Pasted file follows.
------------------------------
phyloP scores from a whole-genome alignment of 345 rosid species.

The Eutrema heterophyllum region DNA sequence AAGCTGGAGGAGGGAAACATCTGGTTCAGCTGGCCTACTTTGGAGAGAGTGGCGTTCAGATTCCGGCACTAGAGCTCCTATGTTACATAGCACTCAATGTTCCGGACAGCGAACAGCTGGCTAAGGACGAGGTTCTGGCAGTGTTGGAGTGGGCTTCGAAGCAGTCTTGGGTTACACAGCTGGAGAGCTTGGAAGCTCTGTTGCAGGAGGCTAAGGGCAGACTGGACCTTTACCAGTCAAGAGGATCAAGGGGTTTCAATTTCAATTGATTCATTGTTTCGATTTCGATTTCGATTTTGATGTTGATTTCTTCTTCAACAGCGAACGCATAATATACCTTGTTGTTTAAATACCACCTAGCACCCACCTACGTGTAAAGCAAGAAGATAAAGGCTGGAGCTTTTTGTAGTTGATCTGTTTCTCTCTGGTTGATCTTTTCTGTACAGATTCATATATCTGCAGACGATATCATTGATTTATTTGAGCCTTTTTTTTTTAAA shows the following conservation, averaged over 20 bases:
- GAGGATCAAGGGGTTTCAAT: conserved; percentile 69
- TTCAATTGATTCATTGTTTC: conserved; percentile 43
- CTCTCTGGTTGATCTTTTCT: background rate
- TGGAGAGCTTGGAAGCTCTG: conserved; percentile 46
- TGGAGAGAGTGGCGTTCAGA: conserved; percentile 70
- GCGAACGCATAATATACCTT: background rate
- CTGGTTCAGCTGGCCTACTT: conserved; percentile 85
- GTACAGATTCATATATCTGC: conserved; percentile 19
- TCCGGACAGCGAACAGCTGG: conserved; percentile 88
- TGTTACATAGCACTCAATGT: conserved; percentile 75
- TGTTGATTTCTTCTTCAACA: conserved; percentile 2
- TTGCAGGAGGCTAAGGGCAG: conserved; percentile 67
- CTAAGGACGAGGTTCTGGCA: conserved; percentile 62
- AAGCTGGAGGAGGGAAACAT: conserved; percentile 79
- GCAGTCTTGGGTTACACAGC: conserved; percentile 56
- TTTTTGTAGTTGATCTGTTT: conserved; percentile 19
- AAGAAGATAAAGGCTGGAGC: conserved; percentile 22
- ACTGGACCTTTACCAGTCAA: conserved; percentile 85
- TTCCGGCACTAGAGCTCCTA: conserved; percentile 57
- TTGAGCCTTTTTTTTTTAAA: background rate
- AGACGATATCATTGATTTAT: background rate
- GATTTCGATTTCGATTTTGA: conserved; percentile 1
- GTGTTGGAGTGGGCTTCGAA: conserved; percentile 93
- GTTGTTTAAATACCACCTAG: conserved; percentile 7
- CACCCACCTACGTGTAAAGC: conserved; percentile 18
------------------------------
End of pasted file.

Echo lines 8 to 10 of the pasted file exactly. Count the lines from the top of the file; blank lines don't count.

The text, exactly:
- GCGAACGCATAATATACCTT: background rate
- CTGGTTCAGCTGGCCTACTT: conserved; percentile 85
- GTACAGATTCATATATCTGC: conserved; percentile 19